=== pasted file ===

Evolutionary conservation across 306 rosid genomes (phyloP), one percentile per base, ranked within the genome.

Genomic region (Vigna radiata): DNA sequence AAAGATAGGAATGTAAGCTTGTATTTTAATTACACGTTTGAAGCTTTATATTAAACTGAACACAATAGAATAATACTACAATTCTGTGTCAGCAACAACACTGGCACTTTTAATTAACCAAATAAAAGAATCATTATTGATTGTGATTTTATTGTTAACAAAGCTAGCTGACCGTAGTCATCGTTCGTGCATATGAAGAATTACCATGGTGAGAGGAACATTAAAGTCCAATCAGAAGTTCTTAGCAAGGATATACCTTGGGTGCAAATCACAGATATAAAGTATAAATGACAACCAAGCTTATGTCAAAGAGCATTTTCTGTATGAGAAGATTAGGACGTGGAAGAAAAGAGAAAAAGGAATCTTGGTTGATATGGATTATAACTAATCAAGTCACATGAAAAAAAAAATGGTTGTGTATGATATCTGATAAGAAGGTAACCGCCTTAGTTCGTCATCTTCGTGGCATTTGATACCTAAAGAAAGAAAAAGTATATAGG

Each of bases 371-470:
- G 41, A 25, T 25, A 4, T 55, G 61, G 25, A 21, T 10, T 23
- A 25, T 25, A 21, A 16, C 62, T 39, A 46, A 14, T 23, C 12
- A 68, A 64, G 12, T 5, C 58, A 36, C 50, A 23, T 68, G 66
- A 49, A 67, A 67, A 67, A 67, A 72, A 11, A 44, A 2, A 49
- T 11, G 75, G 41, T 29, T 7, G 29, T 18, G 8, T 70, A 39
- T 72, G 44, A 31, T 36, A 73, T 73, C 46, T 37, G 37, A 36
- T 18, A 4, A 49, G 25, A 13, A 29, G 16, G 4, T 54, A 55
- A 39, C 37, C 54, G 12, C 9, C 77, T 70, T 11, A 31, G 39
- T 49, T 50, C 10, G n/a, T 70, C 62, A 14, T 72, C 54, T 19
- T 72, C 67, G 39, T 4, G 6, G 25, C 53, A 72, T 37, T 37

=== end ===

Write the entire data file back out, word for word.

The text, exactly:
Evolutionary conservation across 306 rosid genomes (phyloP), one percentile per base, ranked within the genome.

Genomic region (Vigna radiata): DNA sequence AAAGATAGGAATGTAAGCTTGTATTTTAATTACACGTTTGAAGCTTTATATTAAACTGAACACAATAGAATAATACTACAATTCTGTGTCAGCAACAACACTGGCACTTTTAATTAACCAAATAAAAGAATCATTATTGATTGTGATTTTATTGTTAACAAAGCTAGCTGACCGTAGTCATCGTTCGTGCATATGAAGAATTACCATGGTGAGAGGAACATTAAAGTCCAATCAGAAGTTCTTAGCAAGGATATACCTTGGGTGCAAATCACAGATATAAAGTATAAATGACAACCAAGCTTATGTCAAAGAGCATTTTCTGTATGAGAAGATTAGGACGTGGAAGAAAAGAGAAAAAGGAATCTTGGTTGATATGGATTATAACTAATCAAGTCACATGAAAAAAAAAATGGTTGTGTATGATATCTGATAAGAAGGTAACCGCCTTAGTTCGTCATCTTCGTGGCATTTGATACCTAAAGAAAGAAAAAGTATATAGG

Each of bases 371-470:
- G 41, A 25, T 25, A 4, T 55, G 61, G 25, A 21, T 10, T 23
- A 25, T 25, A 21, A 16, C 62, T 39, A 46, A 14, T 23, C 12
- A 68, A 64, G 12, T 5, C 58, A 36, C 50, A 23, T 68, G 66
- A 49, A 67, A 67, A 67, A 67, A 72, A 11, A 44, A 2, A 49
- T 11, G 75, G 41, T 29, T 7, G 29, T 18, G 8, T 70, A 39
- T 72, G 44, A 31, T 36, A 73, T 73, C 46, T 37, G 37, A 36
- T 18, A 4, A 49, G 25, A 13, A 29, G 16, G 4, T 54, A 55
- A 39, C 37, C 54, G 12, C 9, C 77, T 70, T 11, A 31, G 39
- T 49, T 50, C 10, G n/a, T 70, C 62, A 14, T 72, C 54, T 19
- T 72, C 67, G 39, T 4, G 6, G 25, C 53, A 72, T 37, T 37